Tuesday, July 5, 2016

The Assassin Game by Kirsty McKay

Remember those Point Horror books that were so popular in the 80s and 90s? R.L. Stine, Christopher Pike, Diane Hoh? When I was in middle school, my school library had a little bookshelf crammed with these trashy gems, and I checked them out by the dozen. I think by the time I had my commencement ceremony, I'd read all of the titles they had in circulation.There were various themes, but my favorite was always The Deadly Party - a throwback to parlor murder mysteries and escape the room puzzles, the deadly party was all fun & games until it wasn't.

THE ASSASSIN GAME is a modern version of The Deadly Party. Set in a Welsh boarding school, it is about a game of Assassin that goes horribly wrong. I took one look at that summary and instantly requested this as an ARC, which I then proceeded to forget about until a couple days ago. I downloaded THE ASSASSIN GAME and promptly read it in a sitting.

"Killer" is their more sophisticated version of Assassin and is kind of like a cross between Assassin and Mafia. Cate, our main protagonist - who also happens to own the island the school is built on, has been angling to participate for years - membership is highly exclusive and members can only be chosen - and now, she finally has her chance, thanks to her friends Marcia and Daniel.

Her school provides the perfect gothic backdrop with its patchy wi-fi and misty shores. The rules are simple. One person is the killer. The game ends when everyone is "killed" or the killer is discovered. Players have multiple chances to guess the killer's identity, but if they're wrong, they're dead. Deaths are supposed to be funny pranks, but since this is a spin-off of The Deadly Party trope, you know that someone is going to take things too far. Which they do, obviously, with a very fatal turn.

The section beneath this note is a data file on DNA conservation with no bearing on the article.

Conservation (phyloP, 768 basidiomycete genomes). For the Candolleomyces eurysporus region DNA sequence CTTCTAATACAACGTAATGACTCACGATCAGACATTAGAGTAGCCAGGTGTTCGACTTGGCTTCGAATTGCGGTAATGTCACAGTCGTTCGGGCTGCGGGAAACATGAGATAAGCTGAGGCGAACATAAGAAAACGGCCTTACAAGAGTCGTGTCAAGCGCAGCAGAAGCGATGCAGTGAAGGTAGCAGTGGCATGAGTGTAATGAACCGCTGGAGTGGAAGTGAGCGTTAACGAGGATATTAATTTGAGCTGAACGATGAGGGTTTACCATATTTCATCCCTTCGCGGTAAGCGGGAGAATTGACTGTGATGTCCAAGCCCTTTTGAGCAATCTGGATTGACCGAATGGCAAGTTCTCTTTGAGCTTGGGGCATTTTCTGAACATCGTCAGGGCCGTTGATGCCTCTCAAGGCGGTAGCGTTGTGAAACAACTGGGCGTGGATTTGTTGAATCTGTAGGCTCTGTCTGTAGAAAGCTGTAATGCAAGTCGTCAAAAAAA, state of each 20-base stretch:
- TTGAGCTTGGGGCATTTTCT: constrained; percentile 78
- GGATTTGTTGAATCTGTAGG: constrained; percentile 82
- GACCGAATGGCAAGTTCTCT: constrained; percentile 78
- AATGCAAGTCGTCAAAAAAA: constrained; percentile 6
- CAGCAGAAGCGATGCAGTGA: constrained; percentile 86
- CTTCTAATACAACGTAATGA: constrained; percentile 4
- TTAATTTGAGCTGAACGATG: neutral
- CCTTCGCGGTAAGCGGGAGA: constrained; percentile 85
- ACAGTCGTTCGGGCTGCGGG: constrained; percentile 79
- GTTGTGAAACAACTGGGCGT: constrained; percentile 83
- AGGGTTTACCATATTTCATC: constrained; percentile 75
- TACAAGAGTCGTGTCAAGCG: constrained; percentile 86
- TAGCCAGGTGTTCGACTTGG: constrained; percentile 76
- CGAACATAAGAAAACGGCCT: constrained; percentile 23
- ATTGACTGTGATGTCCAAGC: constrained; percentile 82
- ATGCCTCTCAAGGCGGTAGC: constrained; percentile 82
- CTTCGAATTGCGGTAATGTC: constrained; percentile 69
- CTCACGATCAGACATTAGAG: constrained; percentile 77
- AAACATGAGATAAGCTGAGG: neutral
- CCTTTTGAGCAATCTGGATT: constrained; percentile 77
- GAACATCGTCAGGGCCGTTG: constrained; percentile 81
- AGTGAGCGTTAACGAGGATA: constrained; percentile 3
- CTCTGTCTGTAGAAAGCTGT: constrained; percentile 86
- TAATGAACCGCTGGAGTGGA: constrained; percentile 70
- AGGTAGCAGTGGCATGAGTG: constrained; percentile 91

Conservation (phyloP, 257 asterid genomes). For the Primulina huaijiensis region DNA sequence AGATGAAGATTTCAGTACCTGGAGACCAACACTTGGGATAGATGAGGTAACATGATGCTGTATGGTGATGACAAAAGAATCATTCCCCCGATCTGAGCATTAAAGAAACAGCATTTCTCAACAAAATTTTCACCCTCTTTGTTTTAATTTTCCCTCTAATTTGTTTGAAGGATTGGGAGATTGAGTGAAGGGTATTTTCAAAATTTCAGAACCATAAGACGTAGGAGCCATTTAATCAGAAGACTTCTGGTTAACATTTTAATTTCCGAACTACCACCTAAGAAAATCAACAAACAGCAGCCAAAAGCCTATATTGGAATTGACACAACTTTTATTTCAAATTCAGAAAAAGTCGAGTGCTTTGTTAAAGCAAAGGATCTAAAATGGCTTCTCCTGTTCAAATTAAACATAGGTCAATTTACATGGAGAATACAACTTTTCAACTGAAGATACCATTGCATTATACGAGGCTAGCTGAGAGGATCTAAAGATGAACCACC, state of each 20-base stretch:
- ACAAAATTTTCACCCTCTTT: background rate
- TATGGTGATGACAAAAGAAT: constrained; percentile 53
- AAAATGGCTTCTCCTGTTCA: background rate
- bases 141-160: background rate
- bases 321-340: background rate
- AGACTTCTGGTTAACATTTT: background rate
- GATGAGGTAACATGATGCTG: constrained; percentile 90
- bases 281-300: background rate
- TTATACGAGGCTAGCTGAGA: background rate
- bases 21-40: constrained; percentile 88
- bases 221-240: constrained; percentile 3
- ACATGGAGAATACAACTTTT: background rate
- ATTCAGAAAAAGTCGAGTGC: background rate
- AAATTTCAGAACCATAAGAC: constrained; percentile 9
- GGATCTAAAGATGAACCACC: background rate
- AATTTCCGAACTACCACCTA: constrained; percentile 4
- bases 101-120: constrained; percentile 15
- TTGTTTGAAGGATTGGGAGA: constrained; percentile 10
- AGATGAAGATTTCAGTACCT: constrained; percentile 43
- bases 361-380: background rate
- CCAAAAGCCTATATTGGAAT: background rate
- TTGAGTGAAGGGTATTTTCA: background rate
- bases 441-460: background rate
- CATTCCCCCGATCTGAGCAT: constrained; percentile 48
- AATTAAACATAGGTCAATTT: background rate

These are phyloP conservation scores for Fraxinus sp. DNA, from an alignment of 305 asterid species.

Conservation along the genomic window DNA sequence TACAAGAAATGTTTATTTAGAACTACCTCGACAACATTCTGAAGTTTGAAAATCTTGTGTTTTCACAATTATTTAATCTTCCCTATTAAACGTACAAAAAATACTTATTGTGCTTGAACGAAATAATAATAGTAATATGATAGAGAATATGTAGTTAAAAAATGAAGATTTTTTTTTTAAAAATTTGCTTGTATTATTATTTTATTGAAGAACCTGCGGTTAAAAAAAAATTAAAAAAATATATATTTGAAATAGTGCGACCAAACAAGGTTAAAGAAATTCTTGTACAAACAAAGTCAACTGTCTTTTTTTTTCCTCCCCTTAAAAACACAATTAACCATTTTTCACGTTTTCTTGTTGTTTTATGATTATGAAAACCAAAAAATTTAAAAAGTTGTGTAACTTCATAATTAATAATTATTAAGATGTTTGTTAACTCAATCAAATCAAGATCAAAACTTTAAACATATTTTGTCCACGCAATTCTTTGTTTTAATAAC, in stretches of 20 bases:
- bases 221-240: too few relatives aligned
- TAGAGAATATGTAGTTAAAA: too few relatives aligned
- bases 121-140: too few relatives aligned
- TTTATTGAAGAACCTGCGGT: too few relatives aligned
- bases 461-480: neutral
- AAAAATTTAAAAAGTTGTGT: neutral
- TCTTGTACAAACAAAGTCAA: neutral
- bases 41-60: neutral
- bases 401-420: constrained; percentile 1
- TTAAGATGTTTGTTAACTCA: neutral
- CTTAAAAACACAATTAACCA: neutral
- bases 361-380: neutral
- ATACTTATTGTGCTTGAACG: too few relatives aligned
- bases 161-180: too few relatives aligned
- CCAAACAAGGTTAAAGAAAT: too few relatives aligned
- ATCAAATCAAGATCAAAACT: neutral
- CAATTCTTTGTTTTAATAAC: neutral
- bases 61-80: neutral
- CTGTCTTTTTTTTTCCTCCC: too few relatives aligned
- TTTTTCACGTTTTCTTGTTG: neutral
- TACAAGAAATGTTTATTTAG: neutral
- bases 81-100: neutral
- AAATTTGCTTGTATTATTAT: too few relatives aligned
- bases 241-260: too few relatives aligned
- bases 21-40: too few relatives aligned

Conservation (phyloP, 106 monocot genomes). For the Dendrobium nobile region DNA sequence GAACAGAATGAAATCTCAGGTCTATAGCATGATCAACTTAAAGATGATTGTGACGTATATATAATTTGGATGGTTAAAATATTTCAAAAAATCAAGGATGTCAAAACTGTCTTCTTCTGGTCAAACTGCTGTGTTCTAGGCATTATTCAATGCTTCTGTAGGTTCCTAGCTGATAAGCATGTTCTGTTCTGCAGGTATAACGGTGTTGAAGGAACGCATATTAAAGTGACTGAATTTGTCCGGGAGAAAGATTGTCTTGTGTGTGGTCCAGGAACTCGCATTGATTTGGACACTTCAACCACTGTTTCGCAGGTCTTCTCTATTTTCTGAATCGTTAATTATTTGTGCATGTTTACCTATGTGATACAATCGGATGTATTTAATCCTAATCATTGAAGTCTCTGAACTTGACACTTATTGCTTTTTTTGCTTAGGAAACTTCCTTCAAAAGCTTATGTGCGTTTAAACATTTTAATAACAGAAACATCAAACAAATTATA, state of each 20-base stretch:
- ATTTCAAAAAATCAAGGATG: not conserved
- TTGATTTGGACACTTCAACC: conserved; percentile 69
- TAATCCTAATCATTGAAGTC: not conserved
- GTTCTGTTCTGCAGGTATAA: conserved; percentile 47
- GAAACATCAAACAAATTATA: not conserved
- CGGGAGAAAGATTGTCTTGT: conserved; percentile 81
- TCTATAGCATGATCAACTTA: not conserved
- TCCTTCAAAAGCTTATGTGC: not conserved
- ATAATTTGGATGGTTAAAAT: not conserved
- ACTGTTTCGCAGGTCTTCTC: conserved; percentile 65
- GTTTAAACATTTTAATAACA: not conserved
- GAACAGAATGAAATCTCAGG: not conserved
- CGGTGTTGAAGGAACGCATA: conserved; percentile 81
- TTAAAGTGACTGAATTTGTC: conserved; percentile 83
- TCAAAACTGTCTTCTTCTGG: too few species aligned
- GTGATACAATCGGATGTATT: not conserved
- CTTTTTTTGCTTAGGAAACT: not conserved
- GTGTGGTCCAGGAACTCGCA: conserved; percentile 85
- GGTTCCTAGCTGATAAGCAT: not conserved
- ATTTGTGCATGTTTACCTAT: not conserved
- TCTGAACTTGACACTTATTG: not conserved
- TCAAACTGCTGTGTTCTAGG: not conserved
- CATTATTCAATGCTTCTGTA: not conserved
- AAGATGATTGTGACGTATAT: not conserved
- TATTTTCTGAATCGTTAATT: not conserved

I really found myself enjoying this book far more than I thought I would have. I'm kind of jaded when it comes to YA. I think I'm getting too old. It's harder to relate to younger characters and their decisions. I often finding myself muttering, "crazy young whippersnappers..." and shaking my head over underage tomfoolery. I was able to shelve that for this book. Killer actually sounds fun - well, not the Too Far bits, but the premise of the game itself. I could understand why Cate got caught up in the thrill of it, and why nobody wanted the game to end. The suspense was TERRIBLE.

I mean that in the best way.

However, as much as I enjoyed THE ASSASSIN GAME I have to admit, it has its flaws. The romance elements in this book seemed forced. Cate is torn between two boys - a manic genius who might also be dangerous and a mopey nerd who can't take "no" for an answer. I was not impressed with either boy - especially when one of them commits what was pretty much an act of sexual assault. The villain in this book was also cringeworthy. I'd guessed who it was halfway through. Finally, Cate's narrative is emotionless and wooden. I would have liked to have seen some genuine emotion - fear, passion, something - from her, and instead was treated with...nothing.

THE ASSASSIN GAME is a light, fun read that I think will appeal to younger teens and twenty-year-olds who are feeling nostalgic for the trashy mysteries of their youth. Honestly, getting to relive the fun of reading a book that's meant to be pure thrill and nothing else was really great. Perfect for summer. Don't go into this expecting a whole lot of suspense, but do expect to be entertained.

3 to 3.5 out of 5 stars.

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